Nov 30, 2018

How One Researcher Is Using VR to Help Our Eyes Adapt to Seeing in Space

Posted by in categories: space travel, virtual reality

It’s not like moon-walking astronauts don’t already have plenty of hazards to deal with. There’s less gravity, extreme temperatures, radiation—and the whole place is aggressively dusty. If that weren’t enough, it also turns out that the visual-sensory cues we use to perceive depth and distance don’t work as expected—on the moon, human eyeballs can turn into scam artists.

During the Apollo missions, it was a well-documented phenomenon that astronauts routinely underestimated the size of craters, the slopes of hilltops, and the distance to certain objects. Objects appeared much closer than they were, which created headaches for mission control. Astronauts sometimes overexerted themselves and depleted oxygen supplies in trying to reach objects that were further than expected.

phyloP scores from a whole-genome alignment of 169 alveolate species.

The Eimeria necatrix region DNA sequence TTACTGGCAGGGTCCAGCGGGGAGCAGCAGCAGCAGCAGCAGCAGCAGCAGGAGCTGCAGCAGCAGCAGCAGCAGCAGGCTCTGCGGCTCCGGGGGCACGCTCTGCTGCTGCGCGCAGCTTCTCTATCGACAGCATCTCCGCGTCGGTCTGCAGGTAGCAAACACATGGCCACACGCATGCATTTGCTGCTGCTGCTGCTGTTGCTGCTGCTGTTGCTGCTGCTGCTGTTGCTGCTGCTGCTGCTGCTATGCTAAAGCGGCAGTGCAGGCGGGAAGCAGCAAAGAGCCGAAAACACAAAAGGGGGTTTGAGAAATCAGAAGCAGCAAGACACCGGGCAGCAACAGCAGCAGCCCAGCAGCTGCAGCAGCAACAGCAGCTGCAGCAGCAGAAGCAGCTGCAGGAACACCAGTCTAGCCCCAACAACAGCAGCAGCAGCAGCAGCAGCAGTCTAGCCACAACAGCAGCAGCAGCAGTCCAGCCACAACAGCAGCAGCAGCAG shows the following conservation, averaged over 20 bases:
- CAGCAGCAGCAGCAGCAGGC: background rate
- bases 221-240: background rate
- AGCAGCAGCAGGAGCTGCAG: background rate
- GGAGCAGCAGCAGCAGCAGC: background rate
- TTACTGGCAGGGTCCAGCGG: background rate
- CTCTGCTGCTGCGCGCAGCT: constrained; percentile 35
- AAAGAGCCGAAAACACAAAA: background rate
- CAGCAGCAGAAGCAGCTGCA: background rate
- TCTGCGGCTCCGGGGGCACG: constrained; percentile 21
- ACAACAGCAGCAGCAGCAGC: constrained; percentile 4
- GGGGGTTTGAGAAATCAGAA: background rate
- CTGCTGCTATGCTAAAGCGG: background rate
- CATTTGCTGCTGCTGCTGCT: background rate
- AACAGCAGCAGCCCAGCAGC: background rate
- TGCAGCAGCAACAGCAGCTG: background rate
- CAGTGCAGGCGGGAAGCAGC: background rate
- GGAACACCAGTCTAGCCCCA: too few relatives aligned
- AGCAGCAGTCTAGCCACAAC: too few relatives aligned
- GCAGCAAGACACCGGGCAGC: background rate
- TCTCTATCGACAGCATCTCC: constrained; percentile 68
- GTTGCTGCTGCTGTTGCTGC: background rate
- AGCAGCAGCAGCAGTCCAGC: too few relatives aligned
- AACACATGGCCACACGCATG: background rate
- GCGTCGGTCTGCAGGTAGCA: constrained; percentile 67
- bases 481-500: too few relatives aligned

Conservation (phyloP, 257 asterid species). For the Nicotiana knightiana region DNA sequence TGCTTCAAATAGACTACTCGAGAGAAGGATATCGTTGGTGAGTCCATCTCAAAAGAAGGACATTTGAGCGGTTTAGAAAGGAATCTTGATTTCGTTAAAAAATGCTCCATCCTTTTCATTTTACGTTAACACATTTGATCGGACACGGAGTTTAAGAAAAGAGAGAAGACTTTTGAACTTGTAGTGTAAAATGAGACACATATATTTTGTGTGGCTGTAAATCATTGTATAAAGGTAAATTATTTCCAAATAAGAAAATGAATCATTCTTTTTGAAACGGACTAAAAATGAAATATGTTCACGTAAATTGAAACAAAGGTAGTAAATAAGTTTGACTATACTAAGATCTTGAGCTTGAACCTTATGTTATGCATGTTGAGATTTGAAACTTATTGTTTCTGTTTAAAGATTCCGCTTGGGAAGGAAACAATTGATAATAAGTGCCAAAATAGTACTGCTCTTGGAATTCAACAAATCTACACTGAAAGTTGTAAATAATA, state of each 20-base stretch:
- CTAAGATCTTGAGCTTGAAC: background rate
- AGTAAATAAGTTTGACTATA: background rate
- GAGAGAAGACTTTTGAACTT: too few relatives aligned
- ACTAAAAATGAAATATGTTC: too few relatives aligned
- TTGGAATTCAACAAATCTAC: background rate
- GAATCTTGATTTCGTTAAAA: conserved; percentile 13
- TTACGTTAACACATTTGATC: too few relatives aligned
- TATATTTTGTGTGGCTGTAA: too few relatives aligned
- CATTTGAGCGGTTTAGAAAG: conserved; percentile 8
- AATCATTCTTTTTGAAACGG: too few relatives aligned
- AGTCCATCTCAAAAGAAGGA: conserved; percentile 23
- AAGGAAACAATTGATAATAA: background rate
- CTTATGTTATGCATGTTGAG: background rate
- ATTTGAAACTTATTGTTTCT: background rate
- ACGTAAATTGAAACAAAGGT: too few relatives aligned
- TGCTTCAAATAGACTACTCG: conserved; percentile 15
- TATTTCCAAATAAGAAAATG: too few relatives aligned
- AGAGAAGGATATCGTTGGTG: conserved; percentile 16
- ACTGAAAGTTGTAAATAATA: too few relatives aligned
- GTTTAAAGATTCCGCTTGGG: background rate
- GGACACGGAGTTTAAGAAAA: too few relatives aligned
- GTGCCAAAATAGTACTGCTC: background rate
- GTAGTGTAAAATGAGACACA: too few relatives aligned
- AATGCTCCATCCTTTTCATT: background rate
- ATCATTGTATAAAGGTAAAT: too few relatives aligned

This phenomenon has also become a topic of study for researchers trying to explain why human vision functions differently in space, why so many visual errors occurred, and what, if anything, we can do to prepare the next generation of space travelers.

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